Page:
The Brandenburg police call “Hermann” tells a story of guilt and reparation.
Just a first name as a title, “Hermann”, that is a first clue that it is about a special fate. And then this Brandenburg “Polizeiruf 110”, which has established itself as a German-Polish one, begins with a dialogue that is conducted neither in Polish nor in German, but in Ivrit – apart from “on the ass”, two words that the old man who was tormented as a child in the concentration camp in the car in conversation with his daughter remembers. The Spielmanns came to Germany because of a legal proceeding about a house in Cottbus that belonged to the family and is now said to be worth millions.
The last police call with Maria Simon as Olga Lenski was in January; But Adam Raczek, Lucas Gregorowicz, is not alone in this case, he meets an old friend at the Cottbus police force: Gisa Flake plays Alexandra Luschke, who, unlike her boss (Bernd Hölscher), has good memories of Raczek. One does not find out the reason for his enormous aversion; but that could still be an issue.
“Hermann” is about guilt, coming to terms with and reparation, but also about the again or still festering anti-Semitism. The Spielmanns are called “a couple of Jews”, the real estate shark, of all people! Who is already planning the lucrative renovation of the house, insults Zvi, who was once called Hermann, saying that he “smelled money”. Raczek and Alex Luschke are not always role models with a sure instinct.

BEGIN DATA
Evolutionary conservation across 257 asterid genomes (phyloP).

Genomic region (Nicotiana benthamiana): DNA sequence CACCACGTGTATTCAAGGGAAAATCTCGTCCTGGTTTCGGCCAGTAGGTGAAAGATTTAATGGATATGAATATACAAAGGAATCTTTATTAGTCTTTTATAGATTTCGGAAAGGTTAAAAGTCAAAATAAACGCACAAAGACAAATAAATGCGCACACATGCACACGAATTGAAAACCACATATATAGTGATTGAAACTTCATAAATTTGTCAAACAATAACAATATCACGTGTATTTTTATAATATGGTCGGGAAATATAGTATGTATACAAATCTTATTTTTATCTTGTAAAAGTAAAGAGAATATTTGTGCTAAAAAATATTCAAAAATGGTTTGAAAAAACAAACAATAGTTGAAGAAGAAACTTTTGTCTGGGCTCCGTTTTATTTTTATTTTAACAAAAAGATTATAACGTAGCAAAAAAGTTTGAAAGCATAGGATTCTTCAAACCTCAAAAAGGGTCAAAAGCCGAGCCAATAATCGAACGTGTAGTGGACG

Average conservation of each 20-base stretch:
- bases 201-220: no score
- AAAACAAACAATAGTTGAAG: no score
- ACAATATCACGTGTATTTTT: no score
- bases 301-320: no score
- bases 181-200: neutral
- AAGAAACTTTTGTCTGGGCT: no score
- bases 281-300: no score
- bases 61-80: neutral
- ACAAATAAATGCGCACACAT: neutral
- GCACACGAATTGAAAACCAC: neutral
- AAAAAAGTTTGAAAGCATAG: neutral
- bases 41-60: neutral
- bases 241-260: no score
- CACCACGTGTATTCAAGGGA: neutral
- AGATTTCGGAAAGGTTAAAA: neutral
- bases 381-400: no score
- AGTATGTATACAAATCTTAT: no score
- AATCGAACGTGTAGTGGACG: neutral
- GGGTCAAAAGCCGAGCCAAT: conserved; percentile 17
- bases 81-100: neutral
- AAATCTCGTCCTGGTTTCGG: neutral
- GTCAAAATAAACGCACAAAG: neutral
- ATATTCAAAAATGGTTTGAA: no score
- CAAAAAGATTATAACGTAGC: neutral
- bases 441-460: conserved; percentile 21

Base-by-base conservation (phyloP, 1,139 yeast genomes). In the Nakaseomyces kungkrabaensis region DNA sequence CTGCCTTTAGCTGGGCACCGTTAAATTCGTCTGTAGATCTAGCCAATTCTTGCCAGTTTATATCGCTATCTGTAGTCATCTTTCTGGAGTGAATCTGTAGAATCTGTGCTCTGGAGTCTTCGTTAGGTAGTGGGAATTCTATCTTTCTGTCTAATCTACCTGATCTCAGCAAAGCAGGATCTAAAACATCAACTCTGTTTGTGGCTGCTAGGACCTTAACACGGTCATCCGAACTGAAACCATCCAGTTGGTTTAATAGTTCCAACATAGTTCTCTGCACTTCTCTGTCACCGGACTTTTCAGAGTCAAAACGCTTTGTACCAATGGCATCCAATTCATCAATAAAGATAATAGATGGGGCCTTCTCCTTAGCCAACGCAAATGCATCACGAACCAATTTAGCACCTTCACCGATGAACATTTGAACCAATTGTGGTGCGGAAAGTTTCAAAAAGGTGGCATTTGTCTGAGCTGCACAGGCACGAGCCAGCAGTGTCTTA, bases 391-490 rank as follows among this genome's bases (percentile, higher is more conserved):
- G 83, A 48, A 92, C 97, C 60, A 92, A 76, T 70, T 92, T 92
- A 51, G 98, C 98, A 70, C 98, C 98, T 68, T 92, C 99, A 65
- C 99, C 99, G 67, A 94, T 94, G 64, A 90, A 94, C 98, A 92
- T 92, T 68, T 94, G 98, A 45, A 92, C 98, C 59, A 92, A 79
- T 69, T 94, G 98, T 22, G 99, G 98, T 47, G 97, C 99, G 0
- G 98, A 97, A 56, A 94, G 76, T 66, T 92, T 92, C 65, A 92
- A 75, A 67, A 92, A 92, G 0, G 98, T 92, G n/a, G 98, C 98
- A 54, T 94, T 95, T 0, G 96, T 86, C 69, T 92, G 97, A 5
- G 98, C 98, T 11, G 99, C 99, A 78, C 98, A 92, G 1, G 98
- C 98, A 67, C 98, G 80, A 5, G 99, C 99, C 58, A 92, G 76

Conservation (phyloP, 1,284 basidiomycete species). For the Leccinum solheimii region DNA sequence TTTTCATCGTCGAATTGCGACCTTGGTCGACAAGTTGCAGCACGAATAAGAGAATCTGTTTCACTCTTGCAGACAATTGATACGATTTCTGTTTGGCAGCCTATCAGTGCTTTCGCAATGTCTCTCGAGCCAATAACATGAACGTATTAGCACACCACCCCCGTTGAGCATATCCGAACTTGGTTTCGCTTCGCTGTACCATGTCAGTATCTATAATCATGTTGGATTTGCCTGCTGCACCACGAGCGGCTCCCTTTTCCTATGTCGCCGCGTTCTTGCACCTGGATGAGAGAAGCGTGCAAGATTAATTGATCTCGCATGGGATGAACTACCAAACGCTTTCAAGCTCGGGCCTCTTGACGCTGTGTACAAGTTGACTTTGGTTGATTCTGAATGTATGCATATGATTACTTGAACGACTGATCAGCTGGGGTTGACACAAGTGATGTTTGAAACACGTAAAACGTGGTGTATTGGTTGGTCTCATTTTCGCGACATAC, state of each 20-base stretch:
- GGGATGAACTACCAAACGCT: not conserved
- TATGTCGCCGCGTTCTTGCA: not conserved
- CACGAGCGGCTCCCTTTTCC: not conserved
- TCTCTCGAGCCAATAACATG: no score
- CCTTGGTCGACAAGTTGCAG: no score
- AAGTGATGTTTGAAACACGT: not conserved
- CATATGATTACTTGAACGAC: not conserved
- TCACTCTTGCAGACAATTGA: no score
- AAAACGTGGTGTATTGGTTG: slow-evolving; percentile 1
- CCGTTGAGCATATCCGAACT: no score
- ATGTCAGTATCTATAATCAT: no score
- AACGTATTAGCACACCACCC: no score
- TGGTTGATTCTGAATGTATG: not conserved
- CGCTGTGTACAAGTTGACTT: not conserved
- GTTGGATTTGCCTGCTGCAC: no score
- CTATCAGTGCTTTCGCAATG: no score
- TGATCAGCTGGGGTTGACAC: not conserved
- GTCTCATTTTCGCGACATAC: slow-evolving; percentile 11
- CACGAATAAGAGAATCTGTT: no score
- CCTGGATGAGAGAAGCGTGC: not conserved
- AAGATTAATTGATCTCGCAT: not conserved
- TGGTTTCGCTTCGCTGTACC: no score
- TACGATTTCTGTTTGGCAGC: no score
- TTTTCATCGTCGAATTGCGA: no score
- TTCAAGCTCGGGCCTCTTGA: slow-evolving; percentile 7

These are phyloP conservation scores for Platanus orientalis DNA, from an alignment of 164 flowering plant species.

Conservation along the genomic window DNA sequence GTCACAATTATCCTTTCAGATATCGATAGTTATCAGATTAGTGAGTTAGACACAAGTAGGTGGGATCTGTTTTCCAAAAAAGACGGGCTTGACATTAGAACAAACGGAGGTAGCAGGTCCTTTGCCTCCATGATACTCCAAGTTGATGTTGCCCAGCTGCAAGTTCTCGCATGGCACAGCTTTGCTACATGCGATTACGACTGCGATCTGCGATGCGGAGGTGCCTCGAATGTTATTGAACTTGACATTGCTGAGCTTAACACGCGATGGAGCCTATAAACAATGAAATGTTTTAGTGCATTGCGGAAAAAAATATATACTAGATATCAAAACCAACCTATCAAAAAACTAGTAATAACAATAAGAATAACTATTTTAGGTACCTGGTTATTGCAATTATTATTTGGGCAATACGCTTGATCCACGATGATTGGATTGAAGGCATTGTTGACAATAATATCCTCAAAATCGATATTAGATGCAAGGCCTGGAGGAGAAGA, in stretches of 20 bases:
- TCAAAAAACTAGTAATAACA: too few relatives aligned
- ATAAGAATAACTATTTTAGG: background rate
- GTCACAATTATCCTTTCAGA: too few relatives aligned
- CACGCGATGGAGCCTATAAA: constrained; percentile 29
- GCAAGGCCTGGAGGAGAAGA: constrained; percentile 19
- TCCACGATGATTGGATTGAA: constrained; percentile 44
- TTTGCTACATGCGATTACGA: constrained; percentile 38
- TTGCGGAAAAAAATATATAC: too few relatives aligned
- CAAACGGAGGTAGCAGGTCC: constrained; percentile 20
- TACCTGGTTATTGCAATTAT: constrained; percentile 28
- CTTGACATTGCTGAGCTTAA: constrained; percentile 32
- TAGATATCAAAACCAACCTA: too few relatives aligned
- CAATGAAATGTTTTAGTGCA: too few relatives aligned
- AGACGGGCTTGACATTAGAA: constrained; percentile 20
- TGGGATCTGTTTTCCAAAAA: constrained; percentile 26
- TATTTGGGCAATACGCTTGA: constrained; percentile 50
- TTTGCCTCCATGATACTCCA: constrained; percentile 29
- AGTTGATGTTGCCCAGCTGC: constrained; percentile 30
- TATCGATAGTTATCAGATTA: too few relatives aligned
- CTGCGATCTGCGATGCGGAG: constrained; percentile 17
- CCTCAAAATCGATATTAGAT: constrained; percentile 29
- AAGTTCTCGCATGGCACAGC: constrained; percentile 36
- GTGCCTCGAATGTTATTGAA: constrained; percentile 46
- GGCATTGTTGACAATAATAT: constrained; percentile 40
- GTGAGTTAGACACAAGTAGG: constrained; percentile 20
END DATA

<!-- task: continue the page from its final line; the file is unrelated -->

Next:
The murdered woman, a young civil engineer, was supposed to be discreetly disposed of with asbestos waste (in case you are wondering about the elaborate air filters), but the truck has an accident. She had promised help and documents to both the minstrel and mother and son Behrend (Monika Lennartz, Heiko Raulin), who also assume that they own the house.
So the question is, what kind of documents are these, and did the Behrends like the Spielmanns have a motive? Alibis are checked, traffic cameras are evaluated, and fabric samples are examined.
“Hermann”, based on a book by Mike Bäuml and directed by Dror Zahavi, goes into the details of police work again and again, but it does so quickly. The murder is also solved quickly at the end. You need space for Hermann’s story and also a little bit for Elisabeth Behrend’s story. Once the children played together.
Of course, the Israeli Zahavi is by no means coincidentally directing this sensitive topic, and it was not by chance that they went to Cottbus, where in the Cottbus-owned Groß Gaglow there are arguments about such restitution issues (reported on Friday by the “Süddeutsche Zeitung”). At the same time, one bypasses Polish sensitivities in that the anti-Semites are simply all Germans.
Orit Nahmias, an Israeli who has lived in Berlin since 2012, plays Hermann’s daughter Maya, the well-known Israeli film and theater actor Dov Glickman, the traumatized old man whose family hid for a long time, then betrayed and murdered by the Nazis. Only little Hermann survived. So many years later, Spielmann wants nothing more than justice, he wants the money for his daughter. It shows how the German judiciary treats the case like everything else, despite the old age of the person concerned: businesslike, indifferent in tone.
“You’ll see, dad, Germany has changed,” Maya says to her father at first. He looks skeptical. The film tries to show that on the one hand this is true (here logically above all as far as the police are concerned), on the other hand, that the mills of the judiciary are turning damn slow and that the anti-Semites are not dying out.
“Polizeiruf 110: Hermann”, ARD, Sun., 8:15 pm.